Set in 1917, on the cusp of China's transition from monarchy to republic, "Wu Xia" depicts the internal moral struggles of a detective and a paper-maker who may be a renegade mass murderer. Unfolding like a noir mystery in which "Colombo" meets "CSI." It represents Chan's ambition to bridge the gap between Chinese and international tastes by giving a modern spin to the genre, while paying homage to the golden age of Hong Kong martial arts films through the special appearances of legendary action star Jimmy Wang Yu and Kara Hui.

    Donnie Yen plays the said paper-maker Liu Jinxi, who has settled in an idyllic, hospitable village in Yunnan for 10 years after marrying single mother Ayu (Tang Wei). The peaceful life of his family of four is disturbed when he accidentally kills two robbers who threaten his paper workshop. The incident has detective Xu Baijiu (Takeshi Kaneshiro) sniffing in his backyard. Xu is convinced that Liu's real identity is Tang Long, a runaway member of the 72 Demons, a dwindling clan of Tanguts (former rulers of China's neighboring Xixia kingdom) for whom rape, pillage and massacre are a way of life.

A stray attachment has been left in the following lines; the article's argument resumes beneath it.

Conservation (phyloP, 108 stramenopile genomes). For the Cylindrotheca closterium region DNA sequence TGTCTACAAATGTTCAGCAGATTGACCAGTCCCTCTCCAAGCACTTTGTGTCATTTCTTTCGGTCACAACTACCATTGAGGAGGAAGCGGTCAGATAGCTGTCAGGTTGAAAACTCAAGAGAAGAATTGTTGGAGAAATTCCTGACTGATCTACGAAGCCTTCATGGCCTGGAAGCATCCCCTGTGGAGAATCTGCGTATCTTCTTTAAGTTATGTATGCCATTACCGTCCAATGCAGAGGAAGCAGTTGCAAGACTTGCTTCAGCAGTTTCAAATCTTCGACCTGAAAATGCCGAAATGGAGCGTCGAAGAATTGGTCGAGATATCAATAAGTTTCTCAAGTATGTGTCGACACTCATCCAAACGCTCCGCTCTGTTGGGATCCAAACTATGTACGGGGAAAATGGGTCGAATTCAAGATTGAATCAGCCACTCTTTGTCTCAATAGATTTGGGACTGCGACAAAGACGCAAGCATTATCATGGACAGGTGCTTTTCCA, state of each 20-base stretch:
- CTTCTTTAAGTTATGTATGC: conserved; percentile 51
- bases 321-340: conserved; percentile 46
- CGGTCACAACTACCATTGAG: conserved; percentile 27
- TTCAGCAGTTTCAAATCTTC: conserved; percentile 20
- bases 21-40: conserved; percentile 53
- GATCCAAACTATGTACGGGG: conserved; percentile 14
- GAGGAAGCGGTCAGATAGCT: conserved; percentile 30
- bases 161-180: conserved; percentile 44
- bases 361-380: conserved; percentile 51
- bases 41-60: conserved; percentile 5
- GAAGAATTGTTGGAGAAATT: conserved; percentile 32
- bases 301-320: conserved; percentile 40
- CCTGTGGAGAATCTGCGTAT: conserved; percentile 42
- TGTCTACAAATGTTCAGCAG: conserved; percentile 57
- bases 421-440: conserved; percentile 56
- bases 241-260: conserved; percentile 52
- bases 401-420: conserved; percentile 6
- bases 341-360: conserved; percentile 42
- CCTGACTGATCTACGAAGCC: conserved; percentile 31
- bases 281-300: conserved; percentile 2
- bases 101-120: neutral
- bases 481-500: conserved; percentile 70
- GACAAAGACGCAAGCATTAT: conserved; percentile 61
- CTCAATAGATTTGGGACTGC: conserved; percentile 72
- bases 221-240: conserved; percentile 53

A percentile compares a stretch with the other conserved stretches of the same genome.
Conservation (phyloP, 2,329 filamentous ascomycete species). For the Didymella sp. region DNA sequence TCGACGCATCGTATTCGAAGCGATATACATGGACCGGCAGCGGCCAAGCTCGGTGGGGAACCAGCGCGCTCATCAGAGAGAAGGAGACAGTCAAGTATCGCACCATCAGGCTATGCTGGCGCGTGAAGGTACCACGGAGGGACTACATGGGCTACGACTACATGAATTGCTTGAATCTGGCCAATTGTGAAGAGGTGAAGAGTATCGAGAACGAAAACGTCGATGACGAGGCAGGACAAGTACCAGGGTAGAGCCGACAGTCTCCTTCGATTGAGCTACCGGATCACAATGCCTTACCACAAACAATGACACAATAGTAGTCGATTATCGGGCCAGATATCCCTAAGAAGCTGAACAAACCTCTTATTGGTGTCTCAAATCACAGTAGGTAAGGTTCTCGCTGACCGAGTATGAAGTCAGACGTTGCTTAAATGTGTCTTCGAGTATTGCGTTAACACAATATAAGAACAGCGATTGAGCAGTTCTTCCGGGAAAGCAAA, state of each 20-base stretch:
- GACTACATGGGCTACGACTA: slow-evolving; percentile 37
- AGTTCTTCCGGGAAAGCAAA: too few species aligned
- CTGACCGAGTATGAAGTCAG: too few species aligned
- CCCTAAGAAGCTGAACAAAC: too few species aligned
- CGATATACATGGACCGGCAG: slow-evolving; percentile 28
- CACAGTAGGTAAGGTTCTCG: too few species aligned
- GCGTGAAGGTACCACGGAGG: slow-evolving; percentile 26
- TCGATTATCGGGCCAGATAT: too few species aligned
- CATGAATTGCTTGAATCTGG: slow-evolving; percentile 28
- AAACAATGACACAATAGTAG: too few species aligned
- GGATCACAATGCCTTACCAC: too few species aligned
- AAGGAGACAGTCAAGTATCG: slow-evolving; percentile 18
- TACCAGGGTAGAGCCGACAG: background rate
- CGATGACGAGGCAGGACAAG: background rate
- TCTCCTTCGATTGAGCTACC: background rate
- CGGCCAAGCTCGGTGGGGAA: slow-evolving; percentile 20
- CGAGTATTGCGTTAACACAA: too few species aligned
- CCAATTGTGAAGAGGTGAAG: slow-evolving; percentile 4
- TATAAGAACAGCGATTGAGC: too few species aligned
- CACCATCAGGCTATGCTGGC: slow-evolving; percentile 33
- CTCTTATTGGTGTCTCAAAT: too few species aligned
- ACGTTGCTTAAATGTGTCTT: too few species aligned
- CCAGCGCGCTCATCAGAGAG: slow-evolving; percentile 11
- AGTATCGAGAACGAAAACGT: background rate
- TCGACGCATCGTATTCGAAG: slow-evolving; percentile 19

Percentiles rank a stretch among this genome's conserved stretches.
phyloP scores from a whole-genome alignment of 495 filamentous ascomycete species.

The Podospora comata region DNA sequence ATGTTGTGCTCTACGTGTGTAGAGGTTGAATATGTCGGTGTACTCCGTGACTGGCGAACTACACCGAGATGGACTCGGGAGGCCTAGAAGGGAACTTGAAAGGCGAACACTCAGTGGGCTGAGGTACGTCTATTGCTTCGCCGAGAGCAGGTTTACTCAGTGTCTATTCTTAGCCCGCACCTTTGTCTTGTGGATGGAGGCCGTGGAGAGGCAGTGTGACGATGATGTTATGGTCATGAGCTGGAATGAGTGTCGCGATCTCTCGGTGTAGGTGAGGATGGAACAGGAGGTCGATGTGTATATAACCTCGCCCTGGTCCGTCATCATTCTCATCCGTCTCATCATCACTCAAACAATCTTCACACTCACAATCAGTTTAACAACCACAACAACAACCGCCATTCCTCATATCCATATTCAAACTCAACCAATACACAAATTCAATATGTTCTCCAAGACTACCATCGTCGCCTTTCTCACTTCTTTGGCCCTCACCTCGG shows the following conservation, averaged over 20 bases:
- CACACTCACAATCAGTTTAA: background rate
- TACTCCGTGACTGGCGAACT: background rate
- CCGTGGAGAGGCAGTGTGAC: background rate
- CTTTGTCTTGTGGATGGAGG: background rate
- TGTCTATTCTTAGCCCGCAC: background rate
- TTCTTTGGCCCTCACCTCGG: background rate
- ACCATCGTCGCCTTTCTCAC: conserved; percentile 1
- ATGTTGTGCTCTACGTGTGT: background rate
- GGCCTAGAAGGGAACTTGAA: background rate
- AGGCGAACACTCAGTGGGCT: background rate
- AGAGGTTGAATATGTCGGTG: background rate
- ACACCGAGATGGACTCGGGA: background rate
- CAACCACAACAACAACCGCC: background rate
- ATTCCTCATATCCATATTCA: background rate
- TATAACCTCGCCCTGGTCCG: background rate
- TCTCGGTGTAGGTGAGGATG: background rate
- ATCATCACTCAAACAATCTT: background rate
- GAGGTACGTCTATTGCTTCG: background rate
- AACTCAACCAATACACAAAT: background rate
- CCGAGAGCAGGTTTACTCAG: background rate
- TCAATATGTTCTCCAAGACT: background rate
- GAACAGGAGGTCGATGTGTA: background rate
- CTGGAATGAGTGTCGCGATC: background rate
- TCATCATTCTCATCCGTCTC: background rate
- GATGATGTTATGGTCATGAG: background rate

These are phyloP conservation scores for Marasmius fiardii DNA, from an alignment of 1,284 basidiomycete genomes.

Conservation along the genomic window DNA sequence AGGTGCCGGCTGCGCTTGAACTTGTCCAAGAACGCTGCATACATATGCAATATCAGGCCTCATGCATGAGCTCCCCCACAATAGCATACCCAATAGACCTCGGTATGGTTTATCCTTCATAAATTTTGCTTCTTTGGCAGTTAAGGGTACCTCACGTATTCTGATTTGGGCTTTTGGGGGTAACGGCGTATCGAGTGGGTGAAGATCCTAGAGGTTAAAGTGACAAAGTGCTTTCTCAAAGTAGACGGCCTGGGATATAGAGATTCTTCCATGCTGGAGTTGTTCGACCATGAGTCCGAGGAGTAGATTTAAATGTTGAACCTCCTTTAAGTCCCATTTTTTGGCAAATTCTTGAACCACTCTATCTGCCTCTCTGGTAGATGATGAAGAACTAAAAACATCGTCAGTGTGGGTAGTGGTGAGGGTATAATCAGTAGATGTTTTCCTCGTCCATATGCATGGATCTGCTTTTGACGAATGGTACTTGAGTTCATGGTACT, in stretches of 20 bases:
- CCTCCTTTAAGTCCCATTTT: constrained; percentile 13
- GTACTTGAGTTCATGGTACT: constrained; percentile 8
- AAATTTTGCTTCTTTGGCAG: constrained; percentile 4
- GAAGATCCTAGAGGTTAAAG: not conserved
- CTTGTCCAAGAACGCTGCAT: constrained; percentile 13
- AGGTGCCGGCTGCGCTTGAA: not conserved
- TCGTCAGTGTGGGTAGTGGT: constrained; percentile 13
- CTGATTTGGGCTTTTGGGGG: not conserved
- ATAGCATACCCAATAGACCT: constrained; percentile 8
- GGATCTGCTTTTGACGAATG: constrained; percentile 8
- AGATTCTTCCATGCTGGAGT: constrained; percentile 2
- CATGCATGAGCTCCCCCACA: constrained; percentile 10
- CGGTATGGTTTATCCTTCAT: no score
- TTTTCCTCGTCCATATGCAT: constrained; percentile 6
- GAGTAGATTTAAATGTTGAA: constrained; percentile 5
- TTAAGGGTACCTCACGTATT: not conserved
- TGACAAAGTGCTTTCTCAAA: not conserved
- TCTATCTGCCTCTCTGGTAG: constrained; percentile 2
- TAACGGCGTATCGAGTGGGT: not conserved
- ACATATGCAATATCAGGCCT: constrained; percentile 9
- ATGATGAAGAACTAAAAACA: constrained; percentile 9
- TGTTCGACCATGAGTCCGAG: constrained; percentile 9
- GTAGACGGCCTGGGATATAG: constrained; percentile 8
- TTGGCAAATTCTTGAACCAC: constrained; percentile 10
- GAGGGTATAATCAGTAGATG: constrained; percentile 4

What makes the exposition novel in the genre is the attempt to peel away layers of oriental mystique surrounding martial arts through Xu's quasi-scientific or homeopathic theories of investigation, such as forensic science, physics, acupuncture and qigong, which also adds an endearingly nerdy side to his character. However, the CG-rendered charts of human anatomy are used too frequently until they interfere with the flow of action.

    As a self-conscious homage to the brawny, starkly violent martial arts films of which Chang Cheh's classic "One Armed Swordsman" series (starring Jimmy Wang Yu) is exemplary, Yen's devises close-contact combats with a graphic, muscular, vicious style that aims to kill with a single strike. The three-act structure each showcases a climactic combat in distinctly different styles. Liu's fight with a female Tangut (Kara Hui) is the most inventive, as it takes place in an ox pen where they have to skirt nimbly, yet dangerously around a stampede of buffalo.